Sunday, June 27, 2010


The past few days there have been numerous conversations on twitter discussing SBG and how individuals make it work. I feel so blessed to be a part of those conversations. My realization last night was to try to formalize and describe in detail how I'm going to approach grading next year. Big ideas are great but I need to get to the nitty gritty. Here are some of my initial thoughts. Nothing is finalized and I'm writing more to get my ideas organized. I would appreciate feedback and other thoughtful questions.

Some background
  • My district has an online grade program. Parents are able to access their child's current grade and scores at any time.
  • I have been out of the classroom for the past four years working as an instructional coach. I have not used this grade program at all so I'm making some assumptions on what it can do.
  • The middle school and high school Algebra I teachers created a common list of learning targets and a common semester exam.

Learning Target Score (skills list)

I'm fortunate to already have a list of learning targets. Unfortunately, there are so many of them. I still need to condense them to the list that I will be reporting out. I was drawn to @mctownsley at Meta Musings 4 point scale. I've modified it and a lot of it will depend on my professional discretion of what students understand or are able to do.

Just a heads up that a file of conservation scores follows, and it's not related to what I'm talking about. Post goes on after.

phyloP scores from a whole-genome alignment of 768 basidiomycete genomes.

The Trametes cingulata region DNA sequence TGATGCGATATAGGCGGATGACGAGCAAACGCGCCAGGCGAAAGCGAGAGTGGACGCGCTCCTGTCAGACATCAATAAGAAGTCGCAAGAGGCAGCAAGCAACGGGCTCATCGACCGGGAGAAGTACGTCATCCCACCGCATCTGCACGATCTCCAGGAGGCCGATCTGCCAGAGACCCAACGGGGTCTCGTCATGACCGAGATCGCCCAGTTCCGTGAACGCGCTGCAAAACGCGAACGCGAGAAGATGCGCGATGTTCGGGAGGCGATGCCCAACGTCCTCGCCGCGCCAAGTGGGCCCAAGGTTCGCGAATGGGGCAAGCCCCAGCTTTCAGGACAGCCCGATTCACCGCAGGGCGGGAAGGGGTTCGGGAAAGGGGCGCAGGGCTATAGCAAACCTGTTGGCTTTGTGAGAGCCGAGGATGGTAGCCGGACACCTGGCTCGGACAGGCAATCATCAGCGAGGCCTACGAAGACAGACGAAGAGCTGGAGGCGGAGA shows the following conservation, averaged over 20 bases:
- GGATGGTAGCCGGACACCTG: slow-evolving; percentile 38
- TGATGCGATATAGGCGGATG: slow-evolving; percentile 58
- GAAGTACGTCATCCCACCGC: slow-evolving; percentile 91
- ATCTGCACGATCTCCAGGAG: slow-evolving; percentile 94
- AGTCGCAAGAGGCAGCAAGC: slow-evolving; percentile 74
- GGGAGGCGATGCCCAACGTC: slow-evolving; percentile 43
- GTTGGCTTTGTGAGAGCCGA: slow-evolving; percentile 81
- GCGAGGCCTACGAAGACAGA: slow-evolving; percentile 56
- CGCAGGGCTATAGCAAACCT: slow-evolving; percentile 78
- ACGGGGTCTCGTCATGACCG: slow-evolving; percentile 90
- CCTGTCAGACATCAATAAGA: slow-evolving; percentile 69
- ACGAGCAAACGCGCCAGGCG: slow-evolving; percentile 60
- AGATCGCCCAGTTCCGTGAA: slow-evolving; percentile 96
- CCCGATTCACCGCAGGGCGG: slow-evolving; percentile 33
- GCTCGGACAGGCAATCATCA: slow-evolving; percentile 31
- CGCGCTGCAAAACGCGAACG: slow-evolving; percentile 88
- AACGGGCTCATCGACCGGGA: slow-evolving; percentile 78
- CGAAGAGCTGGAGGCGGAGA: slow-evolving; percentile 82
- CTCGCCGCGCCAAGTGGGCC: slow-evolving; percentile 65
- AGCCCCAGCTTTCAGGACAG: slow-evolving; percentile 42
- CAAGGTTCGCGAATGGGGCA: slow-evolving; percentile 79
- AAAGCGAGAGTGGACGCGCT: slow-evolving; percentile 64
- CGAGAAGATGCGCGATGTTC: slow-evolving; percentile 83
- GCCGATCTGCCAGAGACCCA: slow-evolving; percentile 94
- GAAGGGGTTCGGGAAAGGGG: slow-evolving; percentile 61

• 4 points - You can work through all examples successfully.
  • 3 points - You can do basic examples.
  • 2 points - You are able to start the problem but unable to see it through.
  • 1 point - You can describe what the problem is asking but unable to find a starting point.
  • 0 points - You do not understand what the problem is asking.
These learning targets will spiral throughout the year so students will have multiple opportunities to demonstrate understanding. I will have skills quizzes but I also like the idea of giving an assessment at a Do Now or whenever I see evidence of that understanding. My hope is to collect all the evidence and at the end of the grading period have a score (0-4) for each learning target.

Summative Exams

In Algebra I we already have a semester and final exam scheduled. I'm going to add a summative 9-weeks exam for the 1st quarter and the 3rd quarter. I don't know what this is going to look like. I'd like to include a mix of skills and application problems. This will be reported separately from the learning targets score although some of the questions might influence them.


I am passionate about developing my students' problem solving abilities. The challenging part is making sure that the problems are out of context and non-routine. If they aren't then they become application problems versus problem solving. David at Questions? has developed a rubric for problem solving in his class. I need to do the same thing (look for that in the future).

Big Questions